During the pandemic, the governments had to limit a series of civil rights, such as the freedom of movement and assembly, so as to ensure other important rights, like the rights to life and health.
Pandemic and human rights
During the pandemic, the governments had to limit a series of civil rights, such as the freedom of movement and assembly, so as to ensure other important rights, like the rights to life and health. “How justified is the limitation of some of the rights for the sake of other rights?”
The special invitee of the tenth episode of the podcast was Ian Feldman, the head of the Nondiscrimination Council.
The anti-epidemic restrictions meant the limitation of the civil and political rights, such as the freedom of movement and assembly, for example. These are the most evident limitations witnessed everywhere in the world. Ian Feldman said the institution he represents received a number of complaints from people by which these challenged the obligation of wearing masks or banning of particular meetings. “Here, the Council’s position was clear: the human rights can be limited if this limitation is proportional, pursues a legitimate goal and is necessary in a democratic society and is aimed at ensuring safety,” explained Ian Feldman. The Council considers the obligation to wear masks for being allowed to enter a supermarket, for example, is a proportional restriction.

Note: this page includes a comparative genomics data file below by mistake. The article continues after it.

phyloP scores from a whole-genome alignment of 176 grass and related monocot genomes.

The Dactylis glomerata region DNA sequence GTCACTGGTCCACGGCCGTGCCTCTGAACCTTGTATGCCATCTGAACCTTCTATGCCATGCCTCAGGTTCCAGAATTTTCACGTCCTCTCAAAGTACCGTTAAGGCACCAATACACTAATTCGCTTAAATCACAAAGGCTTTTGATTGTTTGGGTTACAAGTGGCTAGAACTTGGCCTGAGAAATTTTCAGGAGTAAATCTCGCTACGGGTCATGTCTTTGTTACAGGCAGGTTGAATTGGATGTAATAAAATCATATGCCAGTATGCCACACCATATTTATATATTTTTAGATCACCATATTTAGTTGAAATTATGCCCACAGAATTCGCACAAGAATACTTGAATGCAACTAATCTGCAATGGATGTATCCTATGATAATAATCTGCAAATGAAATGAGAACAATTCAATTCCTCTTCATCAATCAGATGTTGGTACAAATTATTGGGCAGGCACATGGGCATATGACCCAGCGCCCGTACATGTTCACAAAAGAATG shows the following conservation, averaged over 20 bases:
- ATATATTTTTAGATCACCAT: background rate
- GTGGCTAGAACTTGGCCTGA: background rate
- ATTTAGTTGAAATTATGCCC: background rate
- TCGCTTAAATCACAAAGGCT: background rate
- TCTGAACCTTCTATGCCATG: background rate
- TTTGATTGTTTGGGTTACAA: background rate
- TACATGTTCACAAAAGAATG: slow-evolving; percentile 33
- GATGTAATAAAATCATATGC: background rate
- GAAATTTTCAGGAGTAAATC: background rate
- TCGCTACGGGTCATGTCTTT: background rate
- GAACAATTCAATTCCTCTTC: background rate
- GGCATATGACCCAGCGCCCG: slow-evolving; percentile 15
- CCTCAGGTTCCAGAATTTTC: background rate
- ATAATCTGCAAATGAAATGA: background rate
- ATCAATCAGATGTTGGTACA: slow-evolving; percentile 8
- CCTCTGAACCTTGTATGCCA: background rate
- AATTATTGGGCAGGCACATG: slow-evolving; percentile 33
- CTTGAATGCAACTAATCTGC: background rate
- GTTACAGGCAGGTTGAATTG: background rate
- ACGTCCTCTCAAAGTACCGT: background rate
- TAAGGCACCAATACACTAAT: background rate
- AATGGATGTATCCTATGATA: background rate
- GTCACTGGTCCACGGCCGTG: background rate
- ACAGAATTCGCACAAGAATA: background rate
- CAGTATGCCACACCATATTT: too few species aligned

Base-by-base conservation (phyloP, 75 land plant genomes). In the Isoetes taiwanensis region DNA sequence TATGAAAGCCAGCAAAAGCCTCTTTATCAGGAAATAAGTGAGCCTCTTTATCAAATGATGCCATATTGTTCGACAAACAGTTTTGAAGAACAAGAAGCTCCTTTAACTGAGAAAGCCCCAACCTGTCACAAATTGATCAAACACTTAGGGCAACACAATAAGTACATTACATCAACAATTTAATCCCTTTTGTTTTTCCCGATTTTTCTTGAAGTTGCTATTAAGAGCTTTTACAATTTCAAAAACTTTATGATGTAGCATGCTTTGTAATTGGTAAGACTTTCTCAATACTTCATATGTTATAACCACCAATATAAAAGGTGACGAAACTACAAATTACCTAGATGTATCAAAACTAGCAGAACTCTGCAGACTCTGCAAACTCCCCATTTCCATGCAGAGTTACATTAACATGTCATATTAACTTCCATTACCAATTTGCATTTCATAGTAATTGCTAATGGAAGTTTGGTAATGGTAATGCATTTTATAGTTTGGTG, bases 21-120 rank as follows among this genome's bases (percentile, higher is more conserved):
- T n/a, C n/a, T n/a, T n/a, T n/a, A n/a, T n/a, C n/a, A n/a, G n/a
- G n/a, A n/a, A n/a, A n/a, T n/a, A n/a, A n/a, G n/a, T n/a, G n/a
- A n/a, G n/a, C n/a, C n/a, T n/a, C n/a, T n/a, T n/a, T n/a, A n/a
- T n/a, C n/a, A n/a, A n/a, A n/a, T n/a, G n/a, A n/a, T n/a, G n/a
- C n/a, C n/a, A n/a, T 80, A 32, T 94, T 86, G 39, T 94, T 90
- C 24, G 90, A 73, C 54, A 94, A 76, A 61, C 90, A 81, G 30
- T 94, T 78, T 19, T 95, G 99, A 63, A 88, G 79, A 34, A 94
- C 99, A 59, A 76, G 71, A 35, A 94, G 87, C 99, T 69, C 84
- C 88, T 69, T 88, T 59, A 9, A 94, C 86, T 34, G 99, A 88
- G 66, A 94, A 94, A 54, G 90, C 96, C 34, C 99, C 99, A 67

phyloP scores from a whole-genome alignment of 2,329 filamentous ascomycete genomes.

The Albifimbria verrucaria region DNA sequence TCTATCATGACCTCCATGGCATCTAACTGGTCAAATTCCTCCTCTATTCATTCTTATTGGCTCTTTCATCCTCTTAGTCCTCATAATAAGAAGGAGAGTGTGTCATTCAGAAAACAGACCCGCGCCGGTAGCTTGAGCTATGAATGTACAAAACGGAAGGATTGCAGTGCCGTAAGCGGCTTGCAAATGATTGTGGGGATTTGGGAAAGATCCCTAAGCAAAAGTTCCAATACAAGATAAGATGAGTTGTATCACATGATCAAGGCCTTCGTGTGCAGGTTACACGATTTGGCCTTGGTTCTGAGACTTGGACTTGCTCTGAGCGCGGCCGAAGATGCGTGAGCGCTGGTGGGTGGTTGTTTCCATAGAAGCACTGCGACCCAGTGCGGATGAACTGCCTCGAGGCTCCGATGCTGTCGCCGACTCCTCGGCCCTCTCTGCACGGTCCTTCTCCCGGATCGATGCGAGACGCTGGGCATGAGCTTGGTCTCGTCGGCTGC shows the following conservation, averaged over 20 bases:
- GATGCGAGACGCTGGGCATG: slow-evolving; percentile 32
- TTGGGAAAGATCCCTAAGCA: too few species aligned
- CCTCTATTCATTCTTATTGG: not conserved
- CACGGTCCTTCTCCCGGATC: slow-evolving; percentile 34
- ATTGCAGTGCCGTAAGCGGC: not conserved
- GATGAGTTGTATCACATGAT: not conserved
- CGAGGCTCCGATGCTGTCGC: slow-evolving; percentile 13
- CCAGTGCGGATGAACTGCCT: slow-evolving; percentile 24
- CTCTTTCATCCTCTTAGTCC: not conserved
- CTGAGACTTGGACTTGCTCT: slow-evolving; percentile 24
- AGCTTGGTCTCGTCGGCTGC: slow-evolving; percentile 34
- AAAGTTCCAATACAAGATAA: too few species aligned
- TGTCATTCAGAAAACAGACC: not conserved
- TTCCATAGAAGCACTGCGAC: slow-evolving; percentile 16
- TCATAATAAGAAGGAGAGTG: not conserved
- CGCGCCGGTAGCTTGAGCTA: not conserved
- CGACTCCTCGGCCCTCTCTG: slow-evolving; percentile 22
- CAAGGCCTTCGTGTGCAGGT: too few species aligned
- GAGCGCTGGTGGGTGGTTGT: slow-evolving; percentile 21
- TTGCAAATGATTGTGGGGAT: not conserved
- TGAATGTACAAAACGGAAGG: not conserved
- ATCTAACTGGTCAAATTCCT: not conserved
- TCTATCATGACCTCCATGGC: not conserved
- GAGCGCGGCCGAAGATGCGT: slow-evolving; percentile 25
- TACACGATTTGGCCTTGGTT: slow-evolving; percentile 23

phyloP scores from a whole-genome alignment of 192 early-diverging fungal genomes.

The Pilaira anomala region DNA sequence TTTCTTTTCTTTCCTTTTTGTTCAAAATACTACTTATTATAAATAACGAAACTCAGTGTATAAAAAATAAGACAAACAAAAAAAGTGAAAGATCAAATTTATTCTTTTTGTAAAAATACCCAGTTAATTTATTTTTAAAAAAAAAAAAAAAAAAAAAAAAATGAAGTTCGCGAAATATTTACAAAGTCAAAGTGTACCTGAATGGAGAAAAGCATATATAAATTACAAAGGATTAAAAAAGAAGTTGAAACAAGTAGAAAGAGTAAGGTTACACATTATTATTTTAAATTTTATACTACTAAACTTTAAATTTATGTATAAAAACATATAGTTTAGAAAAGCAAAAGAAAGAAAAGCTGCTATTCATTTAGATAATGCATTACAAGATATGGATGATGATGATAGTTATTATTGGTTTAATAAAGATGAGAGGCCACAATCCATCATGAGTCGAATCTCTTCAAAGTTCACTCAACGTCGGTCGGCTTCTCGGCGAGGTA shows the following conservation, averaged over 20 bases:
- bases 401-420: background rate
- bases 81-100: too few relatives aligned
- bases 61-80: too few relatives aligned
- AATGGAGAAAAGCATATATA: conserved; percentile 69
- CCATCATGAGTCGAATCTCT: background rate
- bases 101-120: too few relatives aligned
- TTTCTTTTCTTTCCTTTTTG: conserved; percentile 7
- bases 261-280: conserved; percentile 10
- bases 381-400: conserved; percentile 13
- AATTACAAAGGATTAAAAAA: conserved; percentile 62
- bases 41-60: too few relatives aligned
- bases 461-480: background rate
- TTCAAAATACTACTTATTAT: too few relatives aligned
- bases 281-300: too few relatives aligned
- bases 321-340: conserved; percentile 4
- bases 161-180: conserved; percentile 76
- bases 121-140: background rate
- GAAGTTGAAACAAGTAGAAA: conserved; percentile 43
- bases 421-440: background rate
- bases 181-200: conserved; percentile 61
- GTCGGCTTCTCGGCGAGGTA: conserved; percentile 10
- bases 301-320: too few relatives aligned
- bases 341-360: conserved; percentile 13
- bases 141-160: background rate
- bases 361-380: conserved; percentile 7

In other words, the limitation of human rights is acceptable if it meets particular conditions. Most of the rights are not absolute. They can be limited when particular interests of society, such as public health or the rights of others, require this. In the case of the pandemic, the rights of thousands and millions of people to move freely are limited so as to protect the right to life of tens of thousands. The question is if these restrictions are reasonable, justified and necessary in the given situation. Science helps us to determine this. If there is sufficient evidence showing that a measure that limits particular rights indeed helps us save lives, these are not violations.
However, it seems that the Moldova authorities didn’t really take the human rights into account. Ian Feldman said neither the Nondiscrimination Council, nor the Ombudsperson’s Office – the other national human rights institution – was included in the composition of the two commissions that adopted restrictions and was consulted about these. But the Commission for Exceptional Situations included the director of Moldsilva or the president of Moldovagaz and this is a paradox.
The pandemic showed how important the economic and social rights are. “We should ultimately understand that the public health system is called so because it should be public, equally accessible to everyone,” state Ian Feldman. Despite its poverty, Moldova at a certain moment during the pandemic had more artificial respiratory systems per capita than Italy or the New York metropolitan area. “In general, the fact that the public health system in the rich countries wasn’t ready for a massive crisis is outrageous. This matter should be rethought and raised to the standard of general medical assistance. The public health system must be public,” concluded Ian Feldman.